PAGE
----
In a recently published study, Dr Journal of Nutrition, Researchers in the United States used next-generation nutrimetabolomics methods to characterize the nutrient composition of salmon consumed as part of a Mediterranean-style diet (MED). Liquid Chromatography-Mass Spectrometry (LCMS)-based findings revealed that salmon plays host to 508 food-specific compounds (FSCs), of which 237 are unique. When consumed as part of the MED, salmon provided at least 148 FSCs and 30 metabolites, 4 of which were associated with significant cardiometabolic health indicator (CHI) improvements. In summary, these results highlight the importance of food, especially salmon, as an untapped source of metabolites and other beneficial molecules.
Study: Salmon diet-specific compounds and their metabolites are increased in human plasma and associated with cardiometabolic health indices following a Mediterranean-style diet intervention.. Image credit: Elena Eryomenko / Shutterstock
Mediterranean-style diet (MED) and its role in health
Chronic, non-communicable diseases are more prevalent than ever, due to recent poor global lifestyle and dietary changes. A large body of literature predicts that the situation will worsen in the coming years, with pollution, stress and nutritional effects exacerbating the already dire situation. Fortunately, research has also confirmed that the answer to our problems is closer than we think and may be easier than we thought.
Diet (nutrition), sleep and physical activity have been highlighted as the most important behavioral risk determinants of most chronic illnesses, including cardiovascular disease (CVD), neurological problems, mental health problems and cancer. Although studies aimed at identifying individual risk factors and optimizing the outcomes of these ‘health behaviours’ are ongoing, the profound role of these behaviors in the prevention and treatment of common health disorders is unquestioned, and some behaviors (such as regular sleep patterns) are known. Others (such as smoking habits) to be beneficial are not.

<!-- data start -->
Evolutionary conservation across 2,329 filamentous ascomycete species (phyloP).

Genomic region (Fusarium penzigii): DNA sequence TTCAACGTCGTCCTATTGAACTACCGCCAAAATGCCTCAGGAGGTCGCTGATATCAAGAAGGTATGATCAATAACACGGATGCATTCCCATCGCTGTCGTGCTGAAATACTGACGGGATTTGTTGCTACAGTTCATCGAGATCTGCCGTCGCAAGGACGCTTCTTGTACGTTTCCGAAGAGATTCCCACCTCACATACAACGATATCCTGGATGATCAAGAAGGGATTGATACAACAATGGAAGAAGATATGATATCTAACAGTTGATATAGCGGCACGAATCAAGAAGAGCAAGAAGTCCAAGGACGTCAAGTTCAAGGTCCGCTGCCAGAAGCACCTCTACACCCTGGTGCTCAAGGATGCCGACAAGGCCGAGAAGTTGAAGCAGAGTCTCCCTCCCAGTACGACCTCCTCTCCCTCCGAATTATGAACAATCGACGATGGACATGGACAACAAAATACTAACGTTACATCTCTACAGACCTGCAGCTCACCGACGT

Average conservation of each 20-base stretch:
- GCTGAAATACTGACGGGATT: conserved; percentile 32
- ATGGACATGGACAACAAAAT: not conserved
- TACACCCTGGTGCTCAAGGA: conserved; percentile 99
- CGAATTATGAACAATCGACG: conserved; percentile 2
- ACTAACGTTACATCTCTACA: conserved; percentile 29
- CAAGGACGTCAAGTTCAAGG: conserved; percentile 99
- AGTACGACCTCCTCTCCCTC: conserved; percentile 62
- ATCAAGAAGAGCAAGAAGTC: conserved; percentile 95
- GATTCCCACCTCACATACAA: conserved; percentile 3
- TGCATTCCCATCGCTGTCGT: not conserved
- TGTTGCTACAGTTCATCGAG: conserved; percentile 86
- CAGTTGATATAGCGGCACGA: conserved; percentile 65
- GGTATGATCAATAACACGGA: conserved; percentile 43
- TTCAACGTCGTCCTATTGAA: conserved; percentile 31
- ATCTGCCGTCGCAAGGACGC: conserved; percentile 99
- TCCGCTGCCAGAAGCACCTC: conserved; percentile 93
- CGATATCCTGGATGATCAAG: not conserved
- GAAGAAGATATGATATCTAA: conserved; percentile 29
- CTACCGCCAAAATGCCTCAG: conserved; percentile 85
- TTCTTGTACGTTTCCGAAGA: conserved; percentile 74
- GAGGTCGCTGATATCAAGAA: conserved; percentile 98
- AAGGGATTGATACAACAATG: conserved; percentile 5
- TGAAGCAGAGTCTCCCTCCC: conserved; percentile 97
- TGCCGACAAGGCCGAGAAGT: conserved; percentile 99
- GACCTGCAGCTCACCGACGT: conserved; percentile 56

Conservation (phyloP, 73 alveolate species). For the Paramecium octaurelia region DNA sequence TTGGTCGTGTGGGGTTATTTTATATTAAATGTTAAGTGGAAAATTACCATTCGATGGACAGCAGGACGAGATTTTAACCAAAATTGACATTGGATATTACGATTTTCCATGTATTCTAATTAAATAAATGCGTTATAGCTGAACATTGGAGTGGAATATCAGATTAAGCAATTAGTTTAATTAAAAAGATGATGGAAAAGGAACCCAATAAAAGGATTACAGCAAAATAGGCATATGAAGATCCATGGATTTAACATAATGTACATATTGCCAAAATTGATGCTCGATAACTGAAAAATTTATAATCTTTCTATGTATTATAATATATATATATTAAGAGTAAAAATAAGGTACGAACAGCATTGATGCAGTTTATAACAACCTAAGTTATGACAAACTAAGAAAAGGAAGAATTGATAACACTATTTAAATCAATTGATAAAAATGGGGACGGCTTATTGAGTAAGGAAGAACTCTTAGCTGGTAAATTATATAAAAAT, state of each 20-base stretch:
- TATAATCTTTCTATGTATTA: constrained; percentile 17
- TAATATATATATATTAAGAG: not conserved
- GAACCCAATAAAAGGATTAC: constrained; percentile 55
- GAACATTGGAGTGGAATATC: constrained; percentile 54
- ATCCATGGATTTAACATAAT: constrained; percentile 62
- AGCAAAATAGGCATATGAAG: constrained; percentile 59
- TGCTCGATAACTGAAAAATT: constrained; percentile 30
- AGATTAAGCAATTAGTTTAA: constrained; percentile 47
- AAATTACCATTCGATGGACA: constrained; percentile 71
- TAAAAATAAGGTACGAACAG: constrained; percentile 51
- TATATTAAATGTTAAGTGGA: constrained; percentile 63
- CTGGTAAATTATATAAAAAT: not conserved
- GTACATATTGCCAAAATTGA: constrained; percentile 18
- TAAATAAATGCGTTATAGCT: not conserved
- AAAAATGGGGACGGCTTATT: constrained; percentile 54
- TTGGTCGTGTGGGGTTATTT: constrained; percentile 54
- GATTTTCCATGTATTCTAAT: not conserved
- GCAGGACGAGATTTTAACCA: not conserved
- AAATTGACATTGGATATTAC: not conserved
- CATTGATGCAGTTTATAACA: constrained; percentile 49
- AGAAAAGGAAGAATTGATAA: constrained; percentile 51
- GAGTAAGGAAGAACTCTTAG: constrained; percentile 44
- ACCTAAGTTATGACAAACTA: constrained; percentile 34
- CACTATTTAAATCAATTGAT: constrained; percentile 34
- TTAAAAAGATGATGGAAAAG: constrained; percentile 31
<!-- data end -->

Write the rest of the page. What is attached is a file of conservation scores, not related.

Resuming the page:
Diet choices are directly implicated in the ongoing obesity and overweight epidemic in much of the developed world. Historically, nutrition research has attempted to establish the biochemical values of individual food items and the consequences of their consumption in isolation. More recent work, however, explores dietary patterns, the assemblage of unique food items commonly eaten together, and the synergistic effects of each of those individual components on overall health.
Some diets, such as the Western-style diet, high in fat and sodium while low in fruits and vegetables, have been identified as disease-risk-increasing, while others, such as the Mediterranean-style diet (MED), have been proven disease-causing. – Preventing them from relying on less processed food items and fresh fruits and vegetables. Although MED has been shown to improve cardiometabolic health indicators (CHIs), the individual contributions of its common components remain a mystery.
“Foods such as salmon are composed of thousands of nutritive and non-nutritive compounds that together represent the totality of dietary exposure. These compounds may serve as objective biomarkers of food intake and/or exert physiological effects. Thus, a comprehensive assessment of the chemical composition of food is “This is an important first step toward improving the assessment of dietary intake and elucidating the mechanistic basis of how dietary intake affects health.”
About the study
In the current study, researchers simultaneously identified key nutrients and metabolites in salmon and conducted a randomized, crossover, controlled feeding trial to investigate the effects of these molecules on obese and overweight patients at risk of CVD. The aim of the study was to use a diet-focused approach to identify potentially novel dietary intake biomarkers. If found, these molecules will be tested for association with CHI in an exploratory fashion.